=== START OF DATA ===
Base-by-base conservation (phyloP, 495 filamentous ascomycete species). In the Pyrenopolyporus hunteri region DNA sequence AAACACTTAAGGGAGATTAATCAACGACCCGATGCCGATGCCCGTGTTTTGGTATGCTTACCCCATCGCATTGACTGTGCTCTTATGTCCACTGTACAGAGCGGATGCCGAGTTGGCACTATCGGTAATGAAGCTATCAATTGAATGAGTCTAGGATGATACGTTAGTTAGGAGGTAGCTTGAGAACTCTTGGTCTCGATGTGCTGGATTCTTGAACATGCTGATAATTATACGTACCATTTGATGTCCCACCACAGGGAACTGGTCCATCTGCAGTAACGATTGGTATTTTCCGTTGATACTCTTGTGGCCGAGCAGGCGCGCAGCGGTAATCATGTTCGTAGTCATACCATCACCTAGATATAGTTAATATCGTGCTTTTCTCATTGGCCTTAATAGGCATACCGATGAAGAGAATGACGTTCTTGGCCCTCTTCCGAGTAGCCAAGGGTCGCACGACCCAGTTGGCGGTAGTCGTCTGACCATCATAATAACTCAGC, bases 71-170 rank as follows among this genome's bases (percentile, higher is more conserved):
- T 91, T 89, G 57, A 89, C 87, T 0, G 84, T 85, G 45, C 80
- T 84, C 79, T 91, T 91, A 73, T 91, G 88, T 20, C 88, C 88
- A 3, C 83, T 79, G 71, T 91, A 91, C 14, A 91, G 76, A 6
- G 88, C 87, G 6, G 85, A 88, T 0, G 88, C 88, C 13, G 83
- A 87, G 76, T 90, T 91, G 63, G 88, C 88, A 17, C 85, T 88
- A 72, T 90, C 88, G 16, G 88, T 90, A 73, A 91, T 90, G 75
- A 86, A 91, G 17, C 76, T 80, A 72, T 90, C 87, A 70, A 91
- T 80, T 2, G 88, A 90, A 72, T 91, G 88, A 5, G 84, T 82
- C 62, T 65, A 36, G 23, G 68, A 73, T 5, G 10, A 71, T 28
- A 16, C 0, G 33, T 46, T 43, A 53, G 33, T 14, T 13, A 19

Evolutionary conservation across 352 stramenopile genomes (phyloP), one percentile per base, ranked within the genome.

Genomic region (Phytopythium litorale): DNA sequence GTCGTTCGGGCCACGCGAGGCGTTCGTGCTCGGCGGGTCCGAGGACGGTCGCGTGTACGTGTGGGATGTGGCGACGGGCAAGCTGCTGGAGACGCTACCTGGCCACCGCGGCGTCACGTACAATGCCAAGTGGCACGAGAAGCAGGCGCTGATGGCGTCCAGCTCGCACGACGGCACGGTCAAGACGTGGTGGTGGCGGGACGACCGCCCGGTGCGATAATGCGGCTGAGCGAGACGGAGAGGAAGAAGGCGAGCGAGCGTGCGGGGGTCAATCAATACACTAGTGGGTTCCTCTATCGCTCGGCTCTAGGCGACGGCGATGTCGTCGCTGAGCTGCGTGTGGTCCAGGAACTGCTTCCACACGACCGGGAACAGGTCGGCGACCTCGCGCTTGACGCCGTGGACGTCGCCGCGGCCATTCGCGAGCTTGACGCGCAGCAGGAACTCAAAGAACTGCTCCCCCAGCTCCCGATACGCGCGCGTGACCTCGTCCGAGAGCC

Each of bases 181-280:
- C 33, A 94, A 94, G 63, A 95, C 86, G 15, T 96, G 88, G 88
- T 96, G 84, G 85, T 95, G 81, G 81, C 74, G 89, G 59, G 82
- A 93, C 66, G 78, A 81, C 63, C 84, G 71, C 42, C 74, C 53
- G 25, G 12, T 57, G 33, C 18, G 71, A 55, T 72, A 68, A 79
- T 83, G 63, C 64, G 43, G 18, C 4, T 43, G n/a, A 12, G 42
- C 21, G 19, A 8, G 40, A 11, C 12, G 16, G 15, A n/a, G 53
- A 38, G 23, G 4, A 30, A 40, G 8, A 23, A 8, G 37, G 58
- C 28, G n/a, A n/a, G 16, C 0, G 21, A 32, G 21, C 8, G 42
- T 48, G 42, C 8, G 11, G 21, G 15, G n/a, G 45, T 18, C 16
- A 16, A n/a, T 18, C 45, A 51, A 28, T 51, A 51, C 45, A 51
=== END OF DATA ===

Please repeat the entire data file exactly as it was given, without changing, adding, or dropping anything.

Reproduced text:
Base-by-base conservation (phyloP, 495 filamentous ascomycete species). In the Pyrenopolyporus hunteri region DNA sequence AAACACTTAAGGGAGATTAATCAACGACCCGATGCCGATGCCCGTGTTTTGGTATGCTTACCCCATCGCATTGACTGTGCTCTTATGTCCACTGTACAGAGCGGATGCCGAGTTGGCACTATCGGTAATGAAGCTATCAATTGAATGAGTCTAGGATGATACGTTAGTTAGGAGGTAGCTTGAGAACTCTTGGTCTCGATGTGCTGGATTCTTGAACATGCTGATAATTATACGTACCATTTGATGTCCCACCACAGGGAACTGGTCCATCTGCAGTAACGATTGGTATTTTCCGTTGATACTCTTGTGGCCGAGCAGGCGCGCAGCGGTAATCATGTTCGTAGTCATACCATCACCTAGATATAGTTAATATCGTGCTTTTCTCATTGGCCTTAATAGGCATACCGATGAAGAGAATGACGTTCTTGGCCCTCTTCCGAGTAGCCAAGGGTCGCACGACCCAGTTGGCGGTAGTCGTCTGACCATCATAATAACTCAGC, bases 71-170 rank as follows among this genome's bases (percentile, higher is more conserved):
- T 91, T 89, G 57, A 89, C 87, T 0, G 84, T 85, G 45, C 80
- T 84, C 79, T 91, T 91, A 73, T 91, G 88, T 20, C 88, C 88
- A 3, C 83, T 79, G 71, T 91, A 91, C 14, A 91, G 76, A 6
- G 88, C 87, G 6, G 85, A 88, T 0, G 88, C 88, C 13, G 83
- A 87, G 76, T 90, T 91, G 63, G 88, C 88, A 17, C 85, T 88
- A 72, T 90, C 88, G 16, G 88, T 90, A 73, A 91, T 90, G 75
- A 86, A 91, G 17, C 76, T 80, A 72, T 90, C 87, A 70, A 91
- T 80, T 2, G 88, A 90, A 72, T 91, G 88, A 5, G 84, T 82
- C 62, T 65, A 36, G 23, G 68, A 73, T 5, G 10, A 71, T 28
- A 16, C 0, G 33, T 46, T 43, A 53, G 33, T 14, T 13, A 19

Evolutionary conservation across 352 stramenopile genomes (phyloP), one percentile per base, ranked within the genome.

Genomic region (Phytopythium litorale): DNA sequence GTCGTTCGGGCCACGCGAGGCGTTCGTGCTCGGCGGGTCCGAGGACGGTCGCGTGTACGTGTGGGATGTGGCGACGGGCAAGCTGCTGGAGACGCTACCTGGCCACCGCGGCGTCACGTACAATGCCAAGTGGCACGAGAAGCAGGCGCTGATGGCGTCCAGCTCGCACGACGGCACGGTCAAGACGTGGTGGTGGCGGGACGACCGCCCGGTGCGATAATGCGGCTGAGCGAGACGGAGAGGAAGAAGGCGAGCGAGCGTGCGGGGGTCAATCAATACACTAGTGGGTTCCTCTATCGCTCGGCTCTAGGCGACGGCGATGTCGTCGCTGAGCTGCGTGTGGTCCAGGAACTGCTTCCACACGACCGGGAACAGGTCGGCGACCTCGCGCTTGACGCCGTGGACGTCGCCGCGGCCATTCGCGAGCTTGACGCGCAGCAGGAACTCAAAGAACTGCTCCCCCAGCTCCCGATACGCGCGCGTGACCTCGTCCGAGAGCC

Each of bases 181-280:
- C 33, A 94, A 94, G 63, A 95, C 86, G 15, T 96, G 88, G 88
- T 96, G 84, G 85, T 95, G 81, G 81, C 74, G 89, G 59, G 82
- A 93, C 66, G 78, A 81, C 63, C 84, G 71, C 42, C 74, C 53
- G 25, G 12, T 57, G 33, C 18, G 71, A 55, T 72, A 68, A 79
- T 83, G 63, C 64, G 43, G 18, C 4, T 43, G n/a, A 12, G 42
- C 21, G 19, A 8, G 40, A 11, C 12, G 16, G 15, A n/a, G 53
- A 38, G 23, G 4, A 30, A 40, G 8, A 23, A 8, G 37, G 58
- C 28, G n/a, A n/a, G 16, C 0, G 21, A 32, G 21, C 8, G 42
- T 48, G 42, C 8, G 11, G 21, G 15, G n/a, G 45, T 18, C 16
- A 16, A n/a, T 18, C 45, A 51, A 28, T 51, A 51, C 45, A 51